The condition of the U. S. in ten yearsIf you had to predict the condition of the U. S. ten years from now, what would you predict?  Please feel free to define "the condition" in any way you like....

The condition of the U. S. in ten years

If you had to predict the condition of the U. S. ten years from now, what would you predict?  Please feel free to define "the condition" in any way you like.  I will be taking careful notes and, if I am still around in ten years, I will award a very lucrative prize to the person whose prediction is most accurate.  (Okay, so I am lying about that last part.)  :-)

6 Answers | Add Yours

lentzk's profile pic

Kristen Lentz | Middle School Teacher | (Level 1) Educator Emeritus

Posted on

I am not as optimistic about our financial recovery as other posters in this discussion.  I really fear that inflation will be a big part of our future reality.  The residential mortgage collapse should still be followed by a commercial real estate issue, and that hasn't hit yet.  In addition, our government shows no signs of curbing spending.  Our debt is so large it doesn't even seem real to most people.  I hope I am wrong, but I don't see a rosy financial future for our nation.

megan-bright's profile pic

megan-bright | (Level 1) Associate Educator

Posted on

I'm not very optimistic about the status of the United States ten years from now. I think that the gap between the rich and poor will continue to increase. The poor will be even "poorer" than they are today because government aid will be stripped, as many politicians are unfortunately trying to do now. The education system will continue to see the after effects of over-testing and putting blind faith into charter schools.

bullgatortail's profile pic

bullgatortail | High School Teacher | (Level 1) Distinguished Educator

Posted on

I sure hope that the first two posts are correct concerning economic recovery and political overhauling, but the descent of our political system has been on the decline for nearly half a century, so it will take a major shift of thought by a majority of voters to make the drastic changes necessary. With so many voters shifting to the extreme right--and with some of the embarrassingly unqualified candidates posing as leaders--a single decade may not be enough time for such high hopes.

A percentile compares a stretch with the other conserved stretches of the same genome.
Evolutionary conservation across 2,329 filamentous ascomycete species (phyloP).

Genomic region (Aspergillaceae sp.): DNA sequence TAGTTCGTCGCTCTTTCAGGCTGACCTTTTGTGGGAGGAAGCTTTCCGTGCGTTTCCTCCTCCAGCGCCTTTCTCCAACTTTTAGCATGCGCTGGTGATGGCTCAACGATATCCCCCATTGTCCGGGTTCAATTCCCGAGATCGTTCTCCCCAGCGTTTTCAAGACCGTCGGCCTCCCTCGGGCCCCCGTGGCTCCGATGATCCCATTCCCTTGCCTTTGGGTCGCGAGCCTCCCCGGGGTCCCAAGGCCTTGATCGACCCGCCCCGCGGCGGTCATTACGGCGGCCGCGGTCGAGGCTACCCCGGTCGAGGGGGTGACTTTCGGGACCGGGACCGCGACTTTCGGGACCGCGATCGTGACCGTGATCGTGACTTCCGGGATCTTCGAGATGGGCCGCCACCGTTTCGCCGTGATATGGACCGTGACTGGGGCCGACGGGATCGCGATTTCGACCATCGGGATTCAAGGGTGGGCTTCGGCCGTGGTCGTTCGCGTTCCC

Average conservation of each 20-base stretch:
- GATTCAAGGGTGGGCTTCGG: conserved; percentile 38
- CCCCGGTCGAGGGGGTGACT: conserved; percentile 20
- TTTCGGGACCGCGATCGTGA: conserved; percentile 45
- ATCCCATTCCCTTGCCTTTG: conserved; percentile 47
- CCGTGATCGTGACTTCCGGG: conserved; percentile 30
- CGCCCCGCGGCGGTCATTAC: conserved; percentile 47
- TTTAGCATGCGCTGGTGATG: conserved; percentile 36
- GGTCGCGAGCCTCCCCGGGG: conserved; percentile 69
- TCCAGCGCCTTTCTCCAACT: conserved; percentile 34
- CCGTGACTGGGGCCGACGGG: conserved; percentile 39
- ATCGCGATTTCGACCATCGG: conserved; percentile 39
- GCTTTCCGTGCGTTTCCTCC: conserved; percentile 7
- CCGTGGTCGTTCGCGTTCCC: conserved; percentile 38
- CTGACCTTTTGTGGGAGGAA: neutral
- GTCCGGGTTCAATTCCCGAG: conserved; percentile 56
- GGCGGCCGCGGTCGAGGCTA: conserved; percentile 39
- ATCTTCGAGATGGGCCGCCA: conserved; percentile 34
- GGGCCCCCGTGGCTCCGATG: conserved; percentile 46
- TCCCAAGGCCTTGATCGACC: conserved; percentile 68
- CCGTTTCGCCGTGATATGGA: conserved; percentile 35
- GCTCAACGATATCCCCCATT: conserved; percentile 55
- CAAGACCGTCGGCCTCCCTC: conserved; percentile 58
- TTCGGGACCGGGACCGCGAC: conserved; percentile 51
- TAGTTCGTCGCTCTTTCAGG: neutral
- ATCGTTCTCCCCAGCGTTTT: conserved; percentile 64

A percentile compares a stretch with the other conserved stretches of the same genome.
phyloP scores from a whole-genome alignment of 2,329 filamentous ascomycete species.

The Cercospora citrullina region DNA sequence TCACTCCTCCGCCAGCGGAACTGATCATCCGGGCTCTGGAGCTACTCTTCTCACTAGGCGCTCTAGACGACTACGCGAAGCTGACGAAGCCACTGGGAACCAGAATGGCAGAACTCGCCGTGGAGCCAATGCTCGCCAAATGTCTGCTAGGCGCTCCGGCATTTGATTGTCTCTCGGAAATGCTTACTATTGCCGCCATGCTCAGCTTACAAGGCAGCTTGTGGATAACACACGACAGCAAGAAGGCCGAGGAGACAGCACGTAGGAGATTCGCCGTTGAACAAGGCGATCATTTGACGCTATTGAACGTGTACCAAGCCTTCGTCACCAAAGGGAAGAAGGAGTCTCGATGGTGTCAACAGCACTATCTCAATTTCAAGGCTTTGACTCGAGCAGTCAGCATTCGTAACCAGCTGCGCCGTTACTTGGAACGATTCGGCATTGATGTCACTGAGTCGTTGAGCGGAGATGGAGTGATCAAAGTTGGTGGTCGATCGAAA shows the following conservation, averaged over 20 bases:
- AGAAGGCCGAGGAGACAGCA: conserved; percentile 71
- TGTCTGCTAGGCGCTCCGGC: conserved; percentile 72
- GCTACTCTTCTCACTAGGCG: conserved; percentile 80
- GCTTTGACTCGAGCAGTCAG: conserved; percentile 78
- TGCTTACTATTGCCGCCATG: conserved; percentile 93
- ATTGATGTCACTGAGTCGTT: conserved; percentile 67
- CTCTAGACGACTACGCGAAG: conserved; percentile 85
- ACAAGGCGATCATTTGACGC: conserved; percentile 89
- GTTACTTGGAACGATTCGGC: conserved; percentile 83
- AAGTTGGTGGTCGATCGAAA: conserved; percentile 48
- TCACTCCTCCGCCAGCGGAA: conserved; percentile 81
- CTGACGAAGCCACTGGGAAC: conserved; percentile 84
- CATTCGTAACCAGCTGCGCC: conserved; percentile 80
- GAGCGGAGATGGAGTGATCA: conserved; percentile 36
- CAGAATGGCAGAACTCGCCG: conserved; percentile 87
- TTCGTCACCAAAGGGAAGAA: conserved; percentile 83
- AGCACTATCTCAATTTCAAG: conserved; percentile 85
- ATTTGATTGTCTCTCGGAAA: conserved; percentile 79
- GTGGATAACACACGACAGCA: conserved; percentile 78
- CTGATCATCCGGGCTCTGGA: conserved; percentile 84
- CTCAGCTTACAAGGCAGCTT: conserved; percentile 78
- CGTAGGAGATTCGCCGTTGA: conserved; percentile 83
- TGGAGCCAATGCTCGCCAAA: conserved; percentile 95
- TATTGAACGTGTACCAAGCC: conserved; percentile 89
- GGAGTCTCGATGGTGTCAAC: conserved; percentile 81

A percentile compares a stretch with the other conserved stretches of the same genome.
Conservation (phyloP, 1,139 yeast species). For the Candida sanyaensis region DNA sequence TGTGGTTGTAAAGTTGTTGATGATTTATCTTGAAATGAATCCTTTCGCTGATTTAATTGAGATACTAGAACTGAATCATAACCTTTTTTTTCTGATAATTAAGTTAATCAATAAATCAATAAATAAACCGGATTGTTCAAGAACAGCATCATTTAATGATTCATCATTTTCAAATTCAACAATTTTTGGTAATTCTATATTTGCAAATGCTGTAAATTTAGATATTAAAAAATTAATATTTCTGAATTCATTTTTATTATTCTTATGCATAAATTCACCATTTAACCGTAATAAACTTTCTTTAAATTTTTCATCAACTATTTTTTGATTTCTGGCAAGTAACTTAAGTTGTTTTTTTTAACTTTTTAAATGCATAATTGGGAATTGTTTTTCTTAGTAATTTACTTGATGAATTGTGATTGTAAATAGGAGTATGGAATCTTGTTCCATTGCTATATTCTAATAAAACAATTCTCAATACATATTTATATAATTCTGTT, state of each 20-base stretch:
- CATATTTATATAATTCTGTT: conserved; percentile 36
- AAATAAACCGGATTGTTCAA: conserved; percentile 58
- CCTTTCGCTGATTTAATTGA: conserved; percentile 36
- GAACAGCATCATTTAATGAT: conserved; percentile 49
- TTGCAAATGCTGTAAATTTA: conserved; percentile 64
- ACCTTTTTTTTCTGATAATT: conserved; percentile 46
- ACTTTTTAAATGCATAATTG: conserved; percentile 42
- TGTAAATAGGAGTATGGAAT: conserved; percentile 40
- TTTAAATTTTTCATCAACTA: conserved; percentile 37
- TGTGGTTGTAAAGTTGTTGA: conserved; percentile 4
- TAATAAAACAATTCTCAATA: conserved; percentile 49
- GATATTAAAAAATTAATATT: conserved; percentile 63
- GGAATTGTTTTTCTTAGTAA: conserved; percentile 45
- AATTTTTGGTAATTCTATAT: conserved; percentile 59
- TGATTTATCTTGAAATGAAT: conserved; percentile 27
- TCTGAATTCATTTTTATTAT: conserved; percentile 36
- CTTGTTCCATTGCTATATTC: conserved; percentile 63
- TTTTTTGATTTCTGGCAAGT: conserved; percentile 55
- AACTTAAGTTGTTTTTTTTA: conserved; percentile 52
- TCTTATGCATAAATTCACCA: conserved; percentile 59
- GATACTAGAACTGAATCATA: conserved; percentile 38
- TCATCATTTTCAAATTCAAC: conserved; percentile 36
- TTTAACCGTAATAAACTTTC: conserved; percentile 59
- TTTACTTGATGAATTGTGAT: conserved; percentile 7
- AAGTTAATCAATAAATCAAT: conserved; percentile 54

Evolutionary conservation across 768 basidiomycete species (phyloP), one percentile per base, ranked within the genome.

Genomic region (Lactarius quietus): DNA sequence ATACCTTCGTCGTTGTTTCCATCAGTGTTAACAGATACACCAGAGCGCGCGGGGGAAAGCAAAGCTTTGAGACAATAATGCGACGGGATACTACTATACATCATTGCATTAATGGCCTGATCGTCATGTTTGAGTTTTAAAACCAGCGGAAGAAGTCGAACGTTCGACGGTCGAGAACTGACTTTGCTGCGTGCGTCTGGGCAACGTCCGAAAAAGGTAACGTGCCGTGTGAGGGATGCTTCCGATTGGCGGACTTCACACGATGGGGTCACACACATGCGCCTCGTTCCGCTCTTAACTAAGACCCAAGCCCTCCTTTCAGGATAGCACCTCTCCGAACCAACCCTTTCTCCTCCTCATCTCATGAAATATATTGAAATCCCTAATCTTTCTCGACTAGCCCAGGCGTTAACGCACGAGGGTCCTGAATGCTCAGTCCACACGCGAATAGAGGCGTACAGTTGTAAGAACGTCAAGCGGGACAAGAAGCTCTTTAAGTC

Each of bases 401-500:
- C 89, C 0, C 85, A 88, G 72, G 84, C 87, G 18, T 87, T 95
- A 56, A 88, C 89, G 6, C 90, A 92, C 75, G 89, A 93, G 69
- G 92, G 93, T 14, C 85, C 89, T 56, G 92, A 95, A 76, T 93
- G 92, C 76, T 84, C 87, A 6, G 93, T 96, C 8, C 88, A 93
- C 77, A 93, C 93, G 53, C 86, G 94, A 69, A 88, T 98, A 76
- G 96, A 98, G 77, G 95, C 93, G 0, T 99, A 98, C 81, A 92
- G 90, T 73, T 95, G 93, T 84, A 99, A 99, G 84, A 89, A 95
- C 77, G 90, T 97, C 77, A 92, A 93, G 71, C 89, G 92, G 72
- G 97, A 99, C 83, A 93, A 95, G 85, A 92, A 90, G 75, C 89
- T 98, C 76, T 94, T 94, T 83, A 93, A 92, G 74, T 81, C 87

pohnpei397's profile pic

pohnpei397 | College Teacher | (Level 3) Distinguished Educator

Posted on

I'm going to go with a fearless prediction, hoping to be visionary.  I think that in 10 years we'll have had a change at least as important as the New Deal in terms of changes to our expectations about what government can and should do for us.

I think that we're headed to a point where people are getting really fed up with the status quo of political bickering while "Rome burns."  I think this will lead to a demand for relatively revolutionary change.  If pressed for what exactly the change will be, I'll guess that the welfare state will be greatly reduced and the tax code will be remade to get the government out of the business of providing breaks to various types of businesses.  No more farm subsidies.

Will this really happen?  Who knows, but I do think we're headed for a place where there will be demand for true change rather than the situation we have now where we get lots of rhetoric and nothing ever changes.

litteacher8's profile pic

litteacher8 | High School Teacher | (Level 3) Distinguished Educator

Posted on

I hope that in ten years the housing markets and job markets have recovered so that people can live the American dream. Children can graduate, graduate college without massive debt, get a job, marry and buy a house. Is that too much to ask?

wanderista's profile pic

wanderista | Student, Grade 11 | (Level 2) Valedictorian

Posted on

I suspect the United States to have recovered from the Financial Crisis, and for the economy to even out. Hopefully, jobs will be in abundance.

We’ve answered 318,949 questions. We can answer yours, too.

Ask a question